2. Putting in ‘the’ when not needed. In English, most nouns referring to physical objects have either ‘a’ or ‘the’ in front of them (alternatively, appropriate words such as ‘some’, ‘any’, ‘each’, ‘no’, ‘both’, ‘either’, ‘neither’, ‘this’, ‘that’, ‘these’, ‘those’, ‘every’, ’few’, ‘all’ or a particular number can be used instead). However, there are some cases, typically when discussing a class of objects in general, where no article or equivalent is needed. So ‘The chromatographic methods are essential for modern biochemistry’ should be ‘Chromatographic methods are essential for modern biochemistry.’ On the other hand, ‘The chromatographic methods used by us were IEC and GPC’ is correct, since it refers to specific methods, not methods in general.
3. Putting adjectives after a noun, not before, such as ‘The precipitate above-mentioned was centrifuged’, when it should be ‘The above-mentioned precipitate was centrifuged.’
4. Misplaced apostrophes, such as ‘Alzheimers’ disease’ (should be ‘Alzheimer’s disease’) or the ‘Both precipitate’s were…’ (this should be ‘Both precipitates were…’). Note that in statistics it should be ‘Student’s t-test’ with a capital letter and an apostrophe, since ‘Student’ was a pseudonym.
5. Makes of instrument placed after the model, such as ‘HPLC was carried out with a 1290 Infinity II Agilent’ should be ‘HPLC was carried out with an Agilent 1290 Infinity II.’ Think ‘Volkswagen Golf’ not ‘Golf Volkswagen’.
6. Decimal points as commas, not full stops (periods). This can be dangerous. Writing ‘Carefully add 1,250 g of the unstable catalyst’, when it should be 1.250 g, might lead to one thousand two hundred and fifty grams being added when it should be one and a quarter grams. All English-speaking countries use full stops (periods) for decimals.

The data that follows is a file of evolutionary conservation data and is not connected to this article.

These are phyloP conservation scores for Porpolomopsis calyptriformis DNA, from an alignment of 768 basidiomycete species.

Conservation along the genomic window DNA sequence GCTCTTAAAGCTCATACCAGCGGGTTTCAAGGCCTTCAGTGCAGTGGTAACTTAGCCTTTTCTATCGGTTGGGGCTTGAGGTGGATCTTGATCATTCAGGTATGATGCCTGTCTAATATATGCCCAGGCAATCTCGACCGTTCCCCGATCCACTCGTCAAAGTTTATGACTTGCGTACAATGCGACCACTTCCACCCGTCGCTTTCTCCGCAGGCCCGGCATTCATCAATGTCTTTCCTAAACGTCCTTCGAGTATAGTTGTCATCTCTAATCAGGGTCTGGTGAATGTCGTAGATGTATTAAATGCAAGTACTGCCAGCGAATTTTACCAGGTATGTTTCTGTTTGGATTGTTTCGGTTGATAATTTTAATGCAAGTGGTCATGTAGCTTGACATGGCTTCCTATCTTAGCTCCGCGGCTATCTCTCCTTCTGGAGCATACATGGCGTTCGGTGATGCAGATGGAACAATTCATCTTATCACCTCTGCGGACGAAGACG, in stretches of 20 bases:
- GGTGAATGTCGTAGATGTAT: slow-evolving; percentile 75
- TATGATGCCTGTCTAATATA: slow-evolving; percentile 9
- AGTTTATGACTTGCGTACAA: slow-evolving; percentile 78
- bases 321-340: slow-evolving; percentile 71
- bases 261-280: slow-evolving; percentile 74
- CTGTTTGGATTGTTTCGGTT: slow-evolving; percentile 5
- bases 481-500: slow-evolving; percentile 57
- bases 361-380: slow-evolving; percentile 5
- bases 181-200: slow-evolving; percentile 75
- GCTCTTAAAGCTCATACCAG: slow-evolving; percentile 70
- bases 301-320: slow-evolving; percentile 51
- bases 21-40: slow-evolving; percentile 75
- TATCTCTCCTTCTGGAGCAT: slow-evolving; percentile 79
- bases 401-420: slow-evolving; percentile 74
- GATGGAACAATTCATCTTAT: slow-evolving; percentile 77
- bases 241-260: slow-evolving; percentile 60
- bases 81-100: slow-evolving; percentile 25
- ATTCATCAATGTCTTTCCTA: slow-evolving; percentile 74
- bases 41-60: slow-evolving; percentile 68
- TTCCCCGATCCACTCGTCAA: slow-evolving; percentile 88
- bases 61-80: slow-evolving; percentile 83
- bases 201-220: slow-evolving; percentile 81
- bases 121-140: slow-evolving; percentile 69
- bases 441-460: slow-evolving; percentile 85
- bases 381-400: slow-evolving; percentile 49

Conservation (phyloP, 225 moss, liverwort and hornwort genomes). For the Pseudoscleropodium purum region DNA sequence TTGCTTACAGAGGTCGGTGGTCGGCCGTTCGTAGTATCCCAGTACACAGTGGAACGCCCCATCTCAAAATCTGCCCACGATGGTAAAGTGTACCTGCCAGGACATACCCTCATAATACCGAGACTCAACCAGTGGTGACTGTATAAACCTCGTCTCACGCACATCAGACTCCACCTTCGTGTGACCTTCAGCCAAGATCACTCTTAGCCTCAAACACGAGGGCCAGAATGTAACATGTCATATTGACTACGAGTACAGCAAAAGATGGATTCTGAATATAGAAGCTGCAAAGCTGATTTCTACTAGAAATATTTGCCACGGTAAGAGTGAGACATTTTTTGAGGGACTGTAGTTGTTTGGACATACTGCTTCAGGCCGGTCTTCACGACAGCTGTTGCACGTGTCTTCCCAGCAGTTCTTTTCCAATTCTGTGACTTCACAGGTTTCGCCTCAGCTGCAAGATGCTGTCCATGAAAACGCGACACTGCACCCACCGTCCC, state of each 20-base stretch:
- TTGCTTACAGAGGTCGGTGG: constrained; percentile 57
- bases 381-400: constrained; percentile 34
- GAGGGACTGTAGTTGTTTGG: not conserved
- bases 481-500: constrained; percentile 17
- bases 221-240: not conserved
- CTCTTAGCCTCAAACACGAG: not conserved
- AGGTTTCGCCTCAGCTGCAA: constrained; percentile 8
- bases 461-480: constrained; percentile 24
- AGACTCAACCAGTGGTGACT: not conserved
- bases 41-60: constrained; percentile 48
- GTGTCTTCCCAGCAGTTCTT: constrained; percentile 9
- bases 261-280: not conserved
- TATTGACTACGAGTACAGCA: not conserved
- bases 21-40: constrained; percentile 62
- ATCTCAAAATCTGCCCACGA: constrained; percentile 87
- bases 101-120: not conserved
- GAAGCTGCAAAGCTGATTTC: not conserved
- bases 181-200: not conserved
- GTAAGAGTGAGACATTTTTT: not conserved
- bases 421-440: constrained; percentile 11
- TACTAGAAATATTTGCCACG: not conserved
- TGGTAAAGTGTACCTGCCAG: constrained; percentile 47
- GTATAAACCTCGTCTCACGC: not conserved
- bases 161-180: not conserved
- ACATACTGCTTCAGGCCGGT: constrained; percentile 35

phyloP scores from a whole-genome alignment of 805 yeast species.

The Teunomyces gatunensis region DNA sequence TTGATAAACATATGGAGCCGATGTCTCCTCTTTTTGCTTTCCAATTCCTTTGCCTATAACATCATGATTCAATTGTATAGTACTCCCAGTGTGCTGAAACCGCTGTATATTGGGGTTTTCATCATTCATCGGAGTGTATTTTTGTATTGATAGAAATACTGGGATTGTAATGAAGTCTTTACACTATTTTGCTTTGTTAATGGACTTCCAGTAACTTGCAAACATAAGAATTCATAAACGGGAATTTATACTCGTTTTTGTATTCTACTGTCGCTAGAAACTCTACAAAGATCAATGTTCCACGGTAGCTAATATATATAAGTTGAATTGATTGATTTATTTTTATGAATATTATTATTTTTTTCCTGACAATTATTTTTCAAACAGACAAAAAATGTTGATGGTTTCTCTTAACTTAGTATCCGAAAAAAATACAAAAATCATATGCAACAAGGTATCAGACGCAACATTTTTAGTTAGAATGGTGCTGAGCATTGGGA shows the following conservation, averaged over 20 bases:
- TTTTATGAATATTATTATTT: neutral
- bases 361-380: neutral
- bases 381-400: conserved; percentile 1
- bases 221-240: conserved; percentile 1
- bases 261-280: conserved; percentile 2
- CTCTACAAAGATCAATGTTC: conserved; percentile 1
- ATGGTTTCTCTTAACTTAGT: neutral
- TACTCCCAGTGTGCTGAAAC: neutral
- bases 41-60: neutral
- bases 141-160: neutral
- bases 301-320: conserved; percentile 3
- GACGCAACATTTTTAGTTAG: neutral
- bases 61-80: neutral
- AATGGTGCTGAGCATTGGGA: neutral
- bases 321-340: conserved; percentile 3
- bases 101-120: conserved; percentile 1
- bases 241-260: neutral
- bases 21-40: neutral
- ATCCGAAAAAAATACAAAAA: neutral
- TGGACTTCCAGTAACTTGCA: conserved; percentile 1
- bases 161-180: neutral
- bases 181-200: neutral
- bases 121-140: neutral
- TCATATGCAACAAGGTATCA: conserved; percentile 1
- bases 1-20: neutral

7. Misuse of ’during’. ‘The mixture was heated during 5 hours’ should be ‘The mixture was heated for 5 hours.’ ‘During’ normally refers to something that happened within a particular period of time, for example ‘The mixture was heated for 5 hours; during this time a yellow solid precipitated.’
8.The misuse of ‘made’ where ‘carried out’ or ‘run’ is needed: ‘The experiment was made under both acidic and basic conditions’ should be ‘The experiment was run under both acidic and basic conditions.’ In English we make a cake or make a noise, but carry out or run experiments.
9. The use of ‘of’ where ‘in’ is needed: ‘An increase of weight of 2 g’ should be ‘An increase in weight of 2 g’. Similarly, ‘A rise of temperature of 2˚C’ should be ‘A rise in temperature of 2˚C’.
10. Use of verbs such as ‘allow’ or ‘permit’ with an infinitive (this has to be done carefully in English): ‘Cooling the mixture allowed to obtain the product as a yellow precipitate’ should be ‘Cooling the mixture allowed us to obtain the product as a yellow precipitate’ or ‘Cooling the mixture allowed the product to be obtained as a yellow precipitate.’ Take care with ‘allowed to obtain’, ‘allowing to obtain’, ‘permitting to succeed’, etc. Normally just add ‘us’ to the phrase to turn it into correct English.
11. Using ‘what’ where ‘which’ is needed: ‘The macrocycle contains unstable bonds, what result in its gradual decomposition when removed from the cell’ should be ‘The macrocycle contains unstable bonds, which result in its gradual decomposition when removed from the cell.’